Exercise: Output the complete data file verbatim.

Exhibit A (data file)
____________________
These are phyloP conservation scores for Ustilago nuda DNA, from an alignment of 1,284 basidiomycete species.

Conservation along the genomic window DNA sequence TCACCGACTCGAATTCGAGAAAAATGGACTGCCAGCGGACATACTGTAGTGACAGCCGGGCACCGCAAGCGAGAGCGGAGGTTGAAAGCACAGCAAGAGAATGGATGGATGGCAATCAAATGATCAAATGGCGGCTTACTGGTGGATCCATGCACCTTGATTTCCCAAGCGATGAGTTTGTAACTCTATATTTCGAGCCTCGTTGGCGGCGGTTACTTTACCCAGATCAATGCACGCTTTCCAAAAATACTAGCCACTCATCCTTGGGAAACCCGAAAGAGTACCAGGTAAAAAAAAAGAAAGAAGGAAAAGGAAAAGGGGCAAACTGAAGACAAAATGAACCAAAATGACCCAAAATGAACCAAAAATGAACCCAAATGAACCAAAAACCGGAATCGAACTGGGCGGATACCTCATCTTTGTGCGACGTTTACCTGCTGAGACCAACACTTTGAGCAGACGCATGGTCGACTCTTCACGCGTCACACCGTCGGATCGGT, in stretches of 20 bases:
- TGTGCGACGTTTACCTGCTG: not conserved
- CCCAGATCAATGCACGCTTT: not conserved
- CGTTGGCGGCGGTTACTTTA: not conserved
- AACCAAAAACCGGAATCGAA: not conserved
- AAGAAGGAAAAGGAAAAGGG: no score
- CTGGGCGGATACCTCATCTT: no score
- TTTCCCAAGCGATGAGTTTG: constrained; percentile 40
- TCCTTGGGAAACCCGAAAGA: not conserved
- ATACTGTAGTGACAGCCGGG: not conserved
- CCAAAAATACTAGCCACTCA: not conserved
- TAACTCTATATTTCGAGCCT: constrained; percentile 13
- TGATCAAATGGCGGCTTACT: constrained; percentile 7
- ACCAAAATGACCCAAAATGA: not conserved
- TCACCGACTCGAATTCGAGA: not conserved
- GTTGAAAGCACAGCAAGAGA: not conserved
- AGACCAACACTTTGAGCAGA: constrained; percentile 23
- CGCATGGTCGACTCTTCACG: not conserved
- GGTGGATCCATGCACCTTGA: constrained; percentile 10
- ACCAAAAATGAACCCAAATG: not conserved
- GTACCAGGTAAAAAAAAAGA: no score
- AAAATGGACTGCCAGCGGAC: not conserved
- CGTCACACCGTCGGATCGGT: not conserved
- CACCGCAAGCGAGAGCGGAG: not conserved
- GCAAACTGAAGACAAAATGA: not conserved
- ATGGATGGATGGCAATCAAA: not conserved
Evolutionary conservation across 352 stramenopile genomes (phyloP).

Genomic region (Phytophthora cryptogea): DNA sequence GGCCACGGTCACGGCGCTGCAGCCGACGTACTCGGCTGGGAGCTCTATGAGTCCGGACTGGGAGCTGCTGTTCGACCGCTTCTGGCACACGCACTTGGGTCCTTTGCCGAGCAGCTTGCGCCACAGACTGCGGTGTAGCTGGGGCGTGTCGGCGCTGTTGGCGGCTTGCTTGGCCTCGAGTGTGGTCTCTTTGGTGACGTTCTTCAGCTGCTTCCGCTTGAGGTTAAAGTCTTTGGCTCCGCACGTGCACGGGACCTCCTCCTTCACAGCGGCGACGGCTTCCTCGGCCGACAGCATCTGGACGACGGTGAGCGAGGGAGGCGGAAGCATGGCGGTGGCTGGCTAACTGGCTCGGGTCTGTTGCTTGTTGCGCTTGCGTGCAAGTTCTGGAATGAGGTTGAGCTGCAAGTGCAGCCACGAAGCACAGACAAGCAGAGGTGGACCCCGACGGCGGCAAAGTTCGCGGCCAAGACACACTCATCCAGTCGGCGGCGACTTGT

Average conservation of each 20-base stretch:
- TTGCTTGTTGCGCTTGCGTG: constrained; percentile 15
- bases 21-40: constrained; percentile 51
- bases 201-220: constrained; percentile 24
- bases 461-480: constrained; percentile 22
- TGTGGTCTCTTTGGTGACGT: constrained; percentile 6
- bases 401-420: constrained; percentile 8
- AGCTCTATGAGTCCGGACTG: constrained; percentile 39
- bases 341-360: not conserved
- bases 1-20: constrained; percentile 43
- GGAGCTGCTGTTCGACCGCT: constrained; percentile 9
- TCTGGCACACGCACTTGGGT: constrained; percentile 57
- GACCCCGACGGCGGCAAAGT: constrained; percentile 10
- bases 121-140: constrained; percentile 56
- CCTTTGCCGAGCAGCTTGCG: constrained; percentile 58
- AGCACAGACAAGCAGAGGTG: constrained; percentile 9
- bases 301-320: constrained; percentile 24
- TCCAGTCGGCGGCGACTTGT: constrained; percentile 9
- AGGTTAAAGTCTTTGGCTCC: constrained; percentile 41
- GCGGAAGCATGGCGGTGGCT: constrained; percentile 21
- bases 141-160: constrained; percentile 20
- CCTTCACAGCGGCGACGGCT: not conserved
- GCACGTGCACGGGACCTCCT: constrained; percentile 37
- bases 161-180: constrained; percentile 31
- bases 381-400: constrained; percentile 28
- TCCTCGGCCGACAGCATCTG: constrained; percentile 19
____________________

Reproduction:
These are phyloP conservation scores for Ustilago nuda DNA, from an alignment of 1,284 basidiomycete species.

Conservation along the genomic window DNA sequence TCACCGACTCGAATTCGAGAAAAATGGACTGCCAGCGGACATACTGTAGTGACAGCCGGGCACCGCAAGCGAGAGCGGAGGTTGAAAGCACAGCAAGAGAATGGATGGATGGCAATCAAATGATCAAATGGCGGCTTACTGGTGGATCCATGCACCTTGATTTCCCAAGCGATGAGTTTGTAACTCTATATTTCGAGCCTCGTTGGCGGCGGTTACTTTACCCAGATCAATGCACGCTTTCCAAAAATACTAGCCACTCATCCTTGGGAAACCCGAAAGAGTACCAGGTAAAAAAAAAGAAAGAAGGAAAAGGAAAAGGGGCAAACTGAAGACAAAATGAACCAAAATGACCCAAAATGAACCAAAAATGAACCCAAATGAACCAAAAACCGGAATCGAACTGGGCGGATACCTCATCTTTGTGCGACGTTTACCTGCTGAGACCAACACTTTGAGCAGACGCATGGTCGACTCTTCACGCGTCACACCGTCGGATCGGT, in stretches of 20 bases:
- TGTGCGACGTTTACCTGCTG: not conserved
- CCCAGATCAATGCACGCTTT: not conserved
- CGTTGGCGGCGGTTACTTTA: not conserved
- AACCAAAAACCGGAATCGAA: not conserved
- AAGAAGGAAAAGGAAAAGGG: no score
- CTGGGCGGATACCTCATCTT: no score
- TTTCCCAAGCGATGAGTTTG: constrained; percentile 40
- TCCTTGGGAAACCCGAAAGA: not conserved
- ATACTGTAGTGACAGCCGGG: not conserved
- CCAAAAATACTAGCCACTCA: not conserved
- TAACTCTATATTTCGAGCCT: constrained; percentile 13
- TGATCAAATGGCGGCTTACT: constrained; percentile 7
- ACCAAAATGACCCAAAATGA: not conserved
- TCACCGACTCGAATTCGAGA: not conserved
- GTTGAAAGCACAGCAAGAGA: not conserved
- AGACCAACACTTTGAGCAGA: constrained; percentile 23
- CGCATGGTCGACTCTTCACG: not conserved
- GGTGGATCCATGCACCTTGA: constrained; percentile 10
- ACCAAAAATGAACCCAAATG: not conserved
- GTACCAGGTAAAAAAAAAGA: no score
- AAAATGGACTGCCAGCGGAC: not conserved
- CGTCACACCGTCGGATCGGT: not conserved
- CACCGCAAGCGAGAGCGGAG: not conserved
- GCAAACTGAAGACAAAATGA: not conserved
- ATGGATGGATGGCAATCAAA: not conserved
Evolutionary conservation across 352 stramenopile genomes (phyloP).

Genomic region (Phytophthora cryptogea): DNA sequence GGCCACGGTCACGGCGCTGCAGCCGACGTACTCGGCTGGGAGCTCTATGAGTCCGGACTGGGAGCTGCTGTTCGACCGCTTCTGGCACACGCACTTGGGTCCTTTGCCGAGCAGCTTGCGCCACAGACTGCGGTGTAGCTGGGGCGTGTCGGCGCTGTTGGCGGCTTGCTTGGCCTCGAGTGTGGTCTCTTTGGTGACGTTCTTCAGCTGCTTCCGCTTGAGGTTAAAGTCTTTGGCTCCGCACGTGCACGGGACCTCCTCCTTCACAGCGGCGACGGCTTCCTCGGCCGACAGCATCTGGACGACGGTGAGCGAGGGAGGCGGAAGCATGGCGGTGGCTGGCTAACTGGCTCGGGTCTGTTGCTTGTTGCGCTTGCGTGCAAGTTCTGGAATGAGGTTGAGCTGCAAGTGCAGCCACGAAGCACAGACAAGCAGAGGTGGACCCCGACGGCGGCAAAGTTCGCGGCCAAGACACACTCATCCAGTCGGCGGCGACTTGT

Average conservation of each 20-base stretch:
- TTGCTTGTTGCGCTTGCGTG: constrained; percentile 15
- bases 21-40: constrained; percentile 51
- bases 201-220: constrained; percentile 24
- bases 461-480: constrained; percentile 22
- TGTGGTCTCTTTGGTGACGT: constrained; percentile 6
- bases 401-420: constrained; percentile 8
- AGCTCTATGAGTCCGGACTG: constrained; percentile 39
- bases 341-360: not conserved
- bases 1-20: constrained; percentile 43
- GGAGCTGCTGTTCGACCGCT: constrained; percentile 9
- TCTGGCACACGCACTTGGGT: constrained; percentile 57
- GACCCCGACGGCGGCAAAGT: constrained; percentile 10
- bases 121-140: constrained; percentile 56
- CCTTTGCCGAGCAGCTTGCG: constrained; percentile 58
- AGCACAGACAAGCAGAGGTG: constrained; percentile 9
- bases 301-320: constrained; percentile 24
- TCCAGTCGGCGGCGACTTGT: constrained; percentile 9
- AGGTTAAAGTCTTTGGCTCC: constrained; percentile 41
- GCGGAAGCATGGCGGTGGCT: constrained; percentile 21
- bases 141-160: constrained; percentile 20
- CCTTCACAGCGGCGACGGCT: not conserved
- GCACGTGCACGGGACCTCCT: constrained; percentile 37
- bases 161-180: constrained; percentile 31
- bases 381-400: constrained; percentile 28
- TCCTCGGCCGACAGCATCTG: constrained; percentile 19